Monday, 13 April 2009

Two Oceans as a spectator/supporter

Not getting an entry in time was a tough lesson to learn. At least I now have my Safari half marathon organised in time. That left me with the choice of either doing an illegal swop entry or being a supported.

Having never noticed that running existed until I started a few years ago it was interesting. It was great seeing people I know being surprised by how soon or late in the race I saw them. Seeing the elite athletes was also a great to watch even if it was just a few moments. How someone can make up such a big gave in a race was incredible.

It was not all that boring being an active supporter with running shoes I managed to run along side some fellow club mates, who in many cases where running quite strong at that point. It was great to be able to do it like that as I assumed that if I was supporting I would always be injured.

Saturday just increased my resolve to pony up for full 56km race next year. Most people except for the ones right at the back looked as if they where enjoying themselves. All the people I ran with that where not have much complaints even if they where feeling sore.

Surfers Challenge East London

Most places in South Africa have a big race, Cape Town has Two Oceans, Durban has Comrades, PE has Iron Man, the list goes one and then you get to the East London and you get the Surfers Challenge. Having only started running in Cape Town I wanted to do my hometown race when I finally got the chance. They also do things differently in East London for instance the start time is at 3pm.

The race was an education. Some cultures have seven different words for snow, well now I know of many types of sand. Powder sand, heavy grain, heavier grain, shale, shale with pebbles, and the list goes on when you add moisture content, density and how many people have run on it before you.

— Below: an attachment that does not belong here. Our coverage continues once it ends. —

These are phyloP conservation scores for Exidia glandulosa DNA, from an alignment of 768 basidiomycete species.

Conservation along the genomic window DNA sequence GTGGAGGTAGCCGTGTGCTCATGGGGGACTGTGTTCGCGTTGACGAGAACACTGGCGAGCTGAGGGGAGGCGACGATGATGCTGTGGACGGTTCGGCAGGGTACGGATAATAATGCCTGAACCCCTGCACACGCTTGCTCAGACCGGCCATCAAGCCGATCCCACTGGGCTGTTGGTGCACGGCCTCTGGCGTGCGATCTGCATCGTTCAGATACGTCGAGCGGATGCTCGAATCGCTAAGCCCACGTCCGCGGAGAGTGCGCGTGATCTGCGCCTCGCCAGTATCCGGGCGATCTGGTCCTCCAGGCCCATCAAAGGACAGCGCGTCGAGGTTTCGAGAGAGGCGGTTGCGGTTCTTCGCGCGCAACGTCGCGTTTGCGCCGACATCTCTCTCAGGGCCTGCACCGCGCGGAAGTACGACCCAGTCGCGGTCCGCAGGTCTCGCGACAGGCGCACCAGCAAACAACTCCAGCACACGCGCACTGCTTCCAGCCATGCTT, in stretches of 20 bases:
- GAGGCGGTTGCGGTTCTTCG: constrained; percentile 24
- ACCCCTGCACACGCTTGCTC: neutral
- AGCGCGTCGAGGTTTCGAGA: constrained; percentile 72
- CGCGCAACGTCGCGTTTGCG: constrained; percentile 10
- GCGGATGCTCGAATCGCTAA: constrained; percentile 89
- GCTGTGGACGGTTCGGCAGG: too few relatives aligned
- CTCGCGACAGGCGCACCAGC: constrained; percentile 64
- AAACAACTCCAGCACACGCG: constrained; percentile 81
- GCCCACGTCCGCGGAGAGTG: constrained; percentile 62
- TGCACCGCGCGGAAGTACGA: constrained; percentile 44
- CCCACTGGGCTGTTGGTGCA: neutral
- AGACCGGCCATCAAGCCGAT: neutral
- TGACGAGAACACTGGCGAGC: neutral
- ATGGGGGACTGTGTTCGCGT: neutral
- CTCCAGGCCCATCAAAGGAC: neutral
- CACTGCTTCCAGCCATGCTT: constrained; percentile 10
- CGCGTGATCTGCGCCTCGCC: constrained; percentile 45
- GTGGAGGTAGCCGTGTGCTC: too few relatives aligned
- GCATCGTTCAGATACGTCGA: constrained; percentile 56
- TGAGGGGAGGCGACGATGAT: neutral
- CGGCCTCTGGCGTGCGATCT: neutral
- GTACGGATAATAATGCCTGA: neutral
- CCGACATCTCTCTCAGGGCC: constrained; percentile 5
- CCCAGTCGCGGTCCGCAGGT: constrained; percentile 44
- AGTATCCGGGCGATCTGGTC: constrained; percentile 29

I have never had to concentrate so hard not to fall and hurt myself especially in the pebble, shale and boulder sections. With over 2654 people running the vibe was really chilled. Strong headwind the whole way and drizzle in parts. The drizzle was great because it stopped the sand getting caught in the wind and stinging the legs. The race consists of about 4km of pure tar magic and rest was sand, stone and water or a mixture of the three.

The river crossings were an interesting novelty. Swimming in your shoes is hard work. I can see why triathlons do the swim first; I had no blood in the arms. My wife asked one of the lifeguards to give her a push because she felt she was being pushed up river. He told her that she had reached a point where she could stand. She stood up only to discover the water level was below her knees! My sister was on hand to give us dry shoes after the first river crossing just before we got onto the tar; time spent changing shoes really helped later on.

Never under estimate the power of a limited-edition t-shirt. After I finished I walked back and managed to get my wife going faster when I saw her near the finish. I said something to the effect of "You see that girl in front of you she is not going to get a finishing t-shirt." That was what she needed to speed up I have never seen her run that fast as she ploughed through scores of people in front of her.

As many SCEL entrants will tell you from experience this a “must do” race!